Despite the increasing awareness of climate change impacts and the need to adapt, many of Europe’s cities and towns are struggling to handle the impacts of heatwaves, severe droughts and destructive floods. Two European Environment Agency (EEA) reports published today stress the urgent need for action to improve adaptation and resilience at local and national government levels. The CMCC Foundation contributed to the reports in the framework of the ETC/CCA activities.
Source: based on EEA press release
Two European Environment Agency (EEA) reports have just been released today: the EEA reports “Urban adaptation in Europe: how cities and towns respond to climate change“ and “Monitoring and evaluation of national adaptation policies throughout the policy cycle“. The reports are realized with the extensive contribution of the CMCC Foundation – Euro-Mediterranean Center on Climate Change in the framework of the activities of the European Topic Centre on Climate Change impacts, vulnerability and Adaptation (ETC/CCA), an international consortium of 15 European institutions working with the European Environment Agency under a framework partnership agreement and lead by the CMCC Foundation (see below “the CMCC contribution” for further details).
Addressing climate change adaptation in cities is increasingly urgent as nearly 75% of Europeans live in urban areas. This number expected to grow in coming years. Moreover, the way we plan and construct our cities remains unsustainable, the EEA report ‘Urban adaptation in Europe: how cities and towns respond to climate change’, says. Specifically, continued construction on floodplains, the increased covering of soil surfaces by concrete or asphalt, the small amount of green spaces, and urban sprawl encroaching on wildfire and landslide prone areas are making cities and towns much more vulnerable.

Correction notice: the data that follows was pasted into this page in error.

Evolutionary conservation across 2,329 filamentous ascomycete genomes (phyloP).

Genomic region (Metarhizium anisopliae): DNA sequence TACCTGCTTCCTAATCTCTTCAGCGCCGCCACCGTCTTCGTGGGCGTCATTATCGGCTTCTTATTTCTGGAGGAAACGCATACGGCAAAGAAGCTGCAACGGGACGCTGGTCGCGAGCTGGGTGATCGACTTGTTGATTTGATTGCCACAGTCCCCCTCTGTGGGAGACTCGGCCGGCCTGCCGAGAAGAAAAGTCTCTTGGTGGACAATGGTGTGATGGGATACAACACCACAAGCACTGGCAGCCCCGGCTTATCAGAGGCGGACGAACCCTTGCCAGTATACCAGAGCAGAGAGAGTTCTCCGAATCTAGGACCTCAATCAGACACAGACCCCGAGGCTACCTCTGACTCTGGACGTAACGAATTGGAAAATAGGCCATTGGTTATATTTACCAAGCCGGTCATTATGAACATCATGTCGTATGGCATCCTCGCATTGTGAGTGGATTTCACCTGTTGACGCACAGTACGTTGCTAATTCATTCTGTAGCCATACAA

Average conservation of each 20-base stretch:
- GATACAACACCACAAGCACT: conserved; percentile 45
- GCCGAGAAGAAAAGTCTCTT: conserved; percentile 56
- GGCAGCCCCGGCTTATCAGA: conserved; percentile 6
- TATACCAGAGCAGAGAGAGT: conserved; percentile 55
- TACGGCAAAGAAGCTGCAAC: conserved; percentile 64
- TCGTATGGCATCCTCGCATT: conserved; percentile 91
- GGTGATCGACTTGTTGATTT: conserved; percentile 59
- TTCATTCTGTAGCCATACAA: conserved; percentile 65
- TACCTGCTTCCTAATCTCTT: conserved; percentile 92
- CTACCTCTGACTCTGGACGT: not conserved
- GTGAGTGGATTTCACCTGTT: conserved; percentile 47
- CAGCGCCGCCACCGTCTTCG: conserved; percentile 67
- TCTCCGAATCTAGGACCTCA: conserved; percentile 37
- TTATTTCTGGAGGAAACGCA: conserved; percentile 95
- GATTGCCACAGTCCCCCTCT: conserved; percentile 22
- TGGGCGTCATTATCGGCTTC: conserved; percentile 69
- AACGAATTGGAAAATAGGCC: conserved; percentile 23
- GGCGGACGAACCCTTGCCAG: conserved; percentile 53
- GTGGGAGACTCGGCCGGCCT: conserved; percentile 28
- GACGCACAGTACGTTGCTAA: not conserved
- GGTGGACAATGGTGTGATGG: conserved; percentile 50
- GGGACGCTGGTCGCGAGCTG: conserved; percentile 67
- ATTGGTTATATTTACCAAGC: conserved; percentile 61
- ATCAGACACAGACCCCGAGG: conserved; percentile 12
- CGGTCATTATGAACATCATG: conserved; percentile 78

The report gives the latest state of play on European climate change adaptation planning and action efforts at local level. While many local authorities have realized the importance of becoming resilient to climate change, progress in adaptation planning remains slow. Implementation of adaptation measures and the monitoring of the success of these actions are even slower. The report says that measures currently put in place mostly focus on developing knowledge, awareness raising or policy developments. Physical adaptation solutions — such as developing more green spaces to reduce the impacts of heatwaves or adjusting sewerage systems to cope with flash flooding — have not yet been implemented equally across Europe.